Readers, why is it? Why don’t Robinson’s various servants have a “forum” to further their interests? Let’s say it again: They don’t have a forum like that because men like Robinson talk about drivel. Indeed, such pundits may even believe that they’re “liberals”—but it’s time someone informed them they’re not. There are real concerns real progressives express, concerning the real welfare of Robinson’s servants. But Robinson, yelling “liberal,” will never express them. He says he’s a liberal—and he may even think it. But someone should tell him—he’s not!

THE LASSITUDE OF A PRESS LIBERAL: Why don’t working people have a meaningful forum? Duh! Because pundits like Robinson have no plan to create one! Let’s face it: Robinson got his post at the op-ed page because his bosses felt fairly sure he’d say nothing untidy or important. Examples? In his first op-ed column (February 1), he snoozed his way through a pointless piece about Michael Jackson’s impending trial. “It promises to be compelling, in the way that a slow-motion train wreck is compelling. And also very sad,” he opined. Two columns later, it was time to praise Condi; she “doesn't fit any of the silly, often repellent stereotypes that black women get tagged with.” (Let’s add our own irrelevant words of praise. She has never robbed a bank. Or pushed children under a milk truck.) Next piece? Of course! Time for Charles and Camilla! “Charles and Camilla have my permission to be happy together or unhappy together, and the queen can be pleased or displeased. I just can't bring myself to care this time,” Robinson wrote, playing rough with the royals. And after that, it was on to Ray Charles, “a self-described Democrat who played and sang for Ronald Reagan.” For Robinson, Ray provided the perfect gateway to the press corps’ Requisite Current Script: Those way-liberal Democrats need to reach out. Despite his self-proclaimed ardent liberalism, there was no sign that the pundit is troubled when he sees George Bush deceiving women like Ray Charles’ mother.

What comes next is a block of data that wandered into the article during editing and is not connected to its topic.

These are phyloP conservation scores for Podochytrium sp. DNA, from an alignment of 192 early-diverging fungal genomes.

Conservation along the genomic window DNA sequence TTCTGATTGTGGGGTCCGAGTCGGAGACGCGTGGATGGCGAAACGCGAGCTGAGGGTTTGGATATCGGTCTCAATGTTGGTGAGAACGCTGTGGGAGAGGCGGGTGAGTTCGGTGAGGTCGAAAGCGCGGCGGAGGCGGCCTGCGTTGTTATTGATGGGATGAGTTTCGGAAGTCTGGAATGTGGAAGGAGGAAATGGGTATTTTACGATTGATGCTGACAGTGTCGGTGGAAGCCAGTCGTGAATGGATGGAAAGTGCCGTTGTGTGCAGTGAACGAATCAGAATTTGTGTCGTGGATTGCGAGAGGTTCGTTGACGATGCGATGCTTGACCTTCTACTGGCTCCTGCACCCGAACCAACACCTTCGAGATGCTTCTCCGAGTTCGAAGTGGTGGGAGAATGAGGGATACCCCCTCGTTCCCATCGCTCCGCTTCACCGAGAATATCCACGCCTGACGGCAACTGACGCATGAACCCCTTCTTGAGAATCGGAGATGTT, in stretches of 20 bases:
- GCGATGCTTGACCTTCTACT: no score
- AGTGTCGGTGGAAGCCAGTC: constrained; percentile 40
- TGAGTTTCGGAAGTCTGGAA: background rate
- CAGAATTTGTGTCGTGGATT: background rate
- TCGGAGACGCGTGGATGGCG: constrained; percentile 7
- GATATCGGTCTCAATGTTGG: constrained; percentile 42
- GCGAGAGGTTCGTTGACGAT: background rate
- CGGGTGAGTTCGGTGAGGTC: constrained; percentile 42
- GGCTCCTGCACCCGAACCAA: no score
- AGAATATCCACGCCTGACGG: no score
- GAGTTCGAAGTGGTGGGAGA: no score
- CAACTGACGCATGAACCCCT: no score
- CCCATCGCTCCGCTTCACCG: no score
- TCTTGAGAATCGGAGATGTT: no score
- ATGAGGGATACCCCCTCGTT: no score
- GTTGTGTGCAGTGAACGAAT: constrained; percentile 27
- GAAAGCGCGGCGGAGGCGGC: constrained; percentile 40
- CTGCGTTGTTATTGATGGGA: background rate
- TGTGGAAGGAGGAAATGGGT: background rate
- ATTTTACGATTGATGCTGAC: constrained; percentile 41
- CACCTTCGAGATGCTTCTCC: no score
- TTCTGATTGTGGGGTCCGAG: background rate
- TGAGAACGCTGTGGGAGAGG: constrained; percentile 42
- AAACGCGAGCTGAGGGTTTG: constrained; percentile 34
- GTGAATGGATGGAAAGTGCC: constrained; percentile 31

Why don’t his servants have that forum? Because the pundit, a self-described liberal, devotes his columns to drivel and cant! But that’s why someone should break him the news. Dude! It isn’t against the law! But hit the road on that “liberal” jack. Whatever you are, it ain’t that.

THE CON JOBS OF A CONSERVATIVE: At the Post, “liberals” are paid not to notice columns like today’s piece by Charles Krauthammer. Good God! He could have typed this piece in his sleep back in 1985! “The Social Security system has no trust fund. No lockbox,” he robotically rasps.

According to Krauthammer, the SS trustees “have no trust fund.” But let’s adapt his key recitation (see his paragraph 5). Let’s pretend he’s addressing a private individual—an individual whose portfolio bulges with Treasury bonds. In fact, let’s pretend he’s addressing Ross Perot. More on this topic next week:

KRAUTHAMMER, ADDRESSING PEROT: Let's start with basics. You have no portfolio. When you buy your bonds every year, the money is not converted into gold bars and shipped to some desert island, ready for retrieval when they come due. Your money is "lent" to the federal Treasury. And gets entirely spent. It vanishes. In return, a piece of paper gets deposited in a vault saying the government will repay you. These pieces of paper might be useful for rolling cigars. They will not fund your retirement.
Would anyone say something that stupid to Perot? Would anyone say that his money has “vanished?” No, because this scripted idiocy is aimed one way only. Press corps “liberals”—“liberals” like Robinson—are paid not to notice such facts.

THE LINKS OF A LIBERAL: For links to Robinson’s first six columns, you know what to do—just click here.